The Greek Cheeses

Feta - Sheep's milk cheese

FETA is the glorious star in Greek cuisine, whether you visit a well known town restaurant or the most inexpensive tavern in a lonesome province village. You can enjoy a piece of feta out of the oven, the warm variety of a Greek meze, but also directly out of the refrigerator on very hot summer days. Sheep's milk cheese is a staple food and a typical Greek family enjoys an average of 220 pounds (100 kilograms) each year. As a result, there are is a small concern throughout the country of meeting local demand. As is typical of Greece, the flavour of

the sheep's milk cheese varies from region to region, but each producer swears by their own product and has their own loyal customers who will buy large quantities of the cheese they need only from them, their favourite vendor. The word feta means a slice or a piece and refers to the way the curds are treated during the manufacturing process. Feta is not associated with any specific type of sheep's milk.

Make it on your own

In the countryside, you can still find housewives who make their own sheep's milk cheese, albeit in smaller quantities. Two and a half gallons (10 litres) of non pasteurised milk are poured into a bowl through a closely woven cotton cloth. The temperature of the milk should be between 61°F (16°C) and 64° F (18°C). Although lactic acid bacteria on their own would separate the milk proteins, the process is accelerated and improved by adding rennet (from calves' stomachs). For two and a half gallons (10 litres) of milk you will need no more than one teaspoon of rennet, mixed with a little milk before being added to the bowl and carefully stirred. Cover the bowl with a cloth and leave the milk to stand for about one hour.

Line a strainer with a cheesecloth, and then pour in the thickened milk, the curds, allowing the whey to drain off.

After about four hours, slice the remaining curds in the cloth to release more whey, then layer the slices in a large, airtight Container, sprinkling each layer of cheese with sufficient salt. People typically ration about 1 pound (450 grams) of salt to 18 pounds (8 kilograms) of cheese. The cheese can be eaten even in this soft, fresh condition, but as time goes by the salt continues to draw out more liquid, making the cheese more compact. After about 60 days, the cheese will have completed the first maturing stage. Freshly prepared sheep's milk cheese can be stored in a cool place for about two years. The older it is, the more advisable it is to rinse it under running water before eating. Kali Orexi!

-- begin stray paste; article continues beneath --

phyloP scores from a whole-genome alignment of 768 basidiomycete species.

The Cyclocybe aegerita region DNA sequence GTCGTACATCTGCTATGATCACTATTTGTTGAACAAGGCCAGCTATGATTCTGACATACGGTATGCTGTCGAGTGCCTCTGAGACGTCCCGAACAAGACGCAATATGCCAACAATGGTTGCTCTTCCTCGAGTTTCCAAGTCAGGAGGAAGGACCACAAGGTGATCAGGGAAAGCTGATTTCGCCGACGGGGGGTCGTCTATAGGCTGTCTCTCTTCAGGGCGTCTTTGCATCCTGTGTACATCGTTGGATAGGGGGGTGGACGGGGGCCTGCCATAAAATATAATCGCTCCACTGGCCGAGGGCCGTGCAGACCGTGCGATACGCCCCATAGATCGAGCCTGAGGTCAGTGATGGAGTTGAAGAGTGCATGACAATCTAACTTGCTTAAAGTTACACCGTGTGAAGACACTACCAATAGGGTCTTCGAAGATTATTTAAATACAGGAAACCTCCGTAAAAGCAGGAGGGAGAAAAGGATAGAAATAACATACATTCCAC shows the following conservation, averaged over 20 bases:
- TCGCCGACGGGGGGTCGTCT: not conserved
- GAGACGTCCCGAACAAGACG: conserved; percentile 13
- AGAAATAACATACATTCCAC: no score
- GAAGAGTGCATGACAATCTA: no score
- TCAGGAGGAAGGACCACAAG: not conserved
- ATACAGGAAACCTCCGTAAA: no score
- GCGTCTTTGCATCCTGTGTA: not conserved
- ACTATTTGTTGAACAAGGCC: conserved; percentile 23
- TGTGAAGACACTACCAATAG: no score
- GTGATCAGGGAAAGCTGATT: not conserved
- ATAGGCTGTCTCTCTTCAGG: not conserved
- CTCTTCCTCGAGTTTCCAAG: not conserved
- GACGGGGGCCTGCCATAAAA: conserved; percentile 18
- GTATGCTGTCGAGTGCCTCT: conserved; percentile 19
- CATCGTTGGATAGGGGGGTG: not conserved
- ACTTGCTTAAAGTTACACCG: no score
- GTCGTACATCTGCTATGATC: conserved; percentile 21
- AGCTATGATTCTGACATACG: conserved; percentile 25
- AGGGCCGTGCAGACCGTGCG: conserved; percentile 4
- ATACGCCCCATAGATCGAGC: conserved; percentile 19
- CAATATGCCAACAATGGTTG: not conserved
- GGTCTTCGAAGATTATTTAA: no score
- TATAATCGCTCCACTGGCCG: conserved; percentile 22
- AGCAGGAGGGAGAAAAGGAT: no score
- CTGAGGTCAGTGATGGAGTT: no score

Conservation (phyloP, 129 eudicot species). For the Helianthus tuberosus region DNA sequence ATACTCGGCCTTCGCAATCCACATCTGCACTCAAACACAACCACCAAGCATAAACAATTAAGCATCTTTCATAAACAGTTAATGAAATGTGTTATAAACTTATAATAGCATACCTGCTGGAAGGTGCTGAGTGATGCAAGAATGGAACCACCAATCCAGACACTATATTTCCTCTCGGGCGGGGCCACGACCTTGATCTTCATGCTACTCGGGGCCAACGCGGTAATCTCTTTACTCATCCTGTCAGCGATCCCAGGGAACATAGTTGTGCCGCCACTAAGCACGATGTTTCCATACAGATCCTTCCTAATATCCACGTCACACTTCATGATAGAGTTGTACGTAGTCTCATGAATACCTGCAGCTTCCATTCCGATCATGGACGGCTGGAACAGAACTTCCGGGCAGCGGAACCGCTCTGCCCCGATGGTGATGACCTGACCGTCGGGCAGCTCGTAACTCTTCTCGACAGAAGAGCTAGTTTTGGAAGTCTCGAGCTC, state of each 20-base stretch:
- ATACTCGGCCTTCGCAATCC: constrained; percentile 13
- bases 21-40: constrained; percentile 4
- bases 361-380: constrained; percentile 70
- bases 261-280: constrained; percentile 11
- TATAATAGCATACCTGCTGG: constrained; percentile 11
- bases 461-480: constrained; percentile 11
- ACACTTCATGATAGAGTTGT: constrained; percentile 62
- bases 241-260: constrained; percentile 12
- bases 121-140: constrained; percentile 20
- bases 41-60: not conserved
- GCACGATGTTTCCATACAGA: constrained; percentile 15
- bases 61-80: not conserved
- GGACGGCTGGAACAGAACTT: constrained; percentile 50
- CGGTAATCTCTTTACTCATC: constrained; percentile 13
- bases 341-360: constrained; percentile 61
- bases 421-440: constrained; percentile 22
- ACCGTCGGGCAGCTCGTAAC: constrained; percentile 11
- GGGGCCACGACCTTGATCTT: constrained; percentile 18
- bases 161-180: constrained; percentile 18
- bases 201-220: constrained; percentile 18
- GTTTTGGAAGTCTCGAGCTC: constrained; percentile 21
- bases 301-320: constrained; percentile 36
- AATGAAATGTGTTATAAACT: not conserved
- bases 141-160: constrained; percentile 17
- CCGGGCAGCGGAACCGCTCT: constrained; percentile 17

A guide to Greek cheese

Typical Greek cheese shops sell many different local types of cheese, made from sheep's, goat's or cow's milk. Sometimes feta is still stored in the traditional wooden barrels.

- Similar to mizithra; soft and unsalted with a full fat content (Crete)

- Sweet-sour, semi hard cheese made from sheep's or goat's milk (Naousa/Macedonia)

Challoumi (Halloumi) - Spicy, high fat content hard cheese (Cyprus)

Feta Soft - or slightly crumbly white sheep's milk cheese (Various regions)

Formailla - Strong, cylindrical hard cheese made from sheep's milk (Parnassos)

Galotiri - Very strong, white, easily spread soft cheese (Thessaly)

Graviera - Aromatic hard cheese made from cow's milk, similar to Swiss cheese (Various regions)

Kasseri - Semi hard slightly tangy, yellow-white sheep's milk cheese (Various region)

Kathoura - Soft goat's milk cheese similar to mozzarella (Ikaria)

Kefalograviera - Tangy, pale yellow hard cheese made from cow's or sheep's milk (Various regions)

- Tangy, salty hard cheese made from sheep's or goat's milk (Various regions)

Kloro - Soft cheese from sheep's or goat's milk; khioro' vinsanto is preserved in wine (Santorini)

Kopanisti - Tangy, easily spread blue-veined sheep's milk cheese (Cyclades)

Krasotiri Gilomeno - Hard sheep's milk cheese preserved in wine (Dodecanese)

Ladotiri - Hard cheese matured in oil (Zakinthos)

Manouri - Mild, soft sheep's milk cheese (Various regions)

Metsovone - Smoked hard cheese (Metsovon)

Mizithra - Soft sheep's milk cheese similar to manouri (Chios)

Petroto - Hard cow's milk cheese pressed between two stones (Tinos)

Pretza - Creamy, very strong soft cheese (Zakinthos)

San Michali
- Tangy hard cheese made from cow's milk (Syros)

Sfelia - Strong cheese made from sheep's or goat's milk (Peloponnese)

Telemes - Like feta, but made from cow's milk (Various regions)

Tiri Tiraki - Cow's milk cheese (Tinos)

Touloumotiri - Strong soft cheese made from goat's milk (East Aegean)

Xinomizithra - A type of high fat Cottage cheese, usually tangy and salty (Cyclades)

* Marianthi Miloma is the author of the book Culinaria Greece

(Posting date 18 January 2008)

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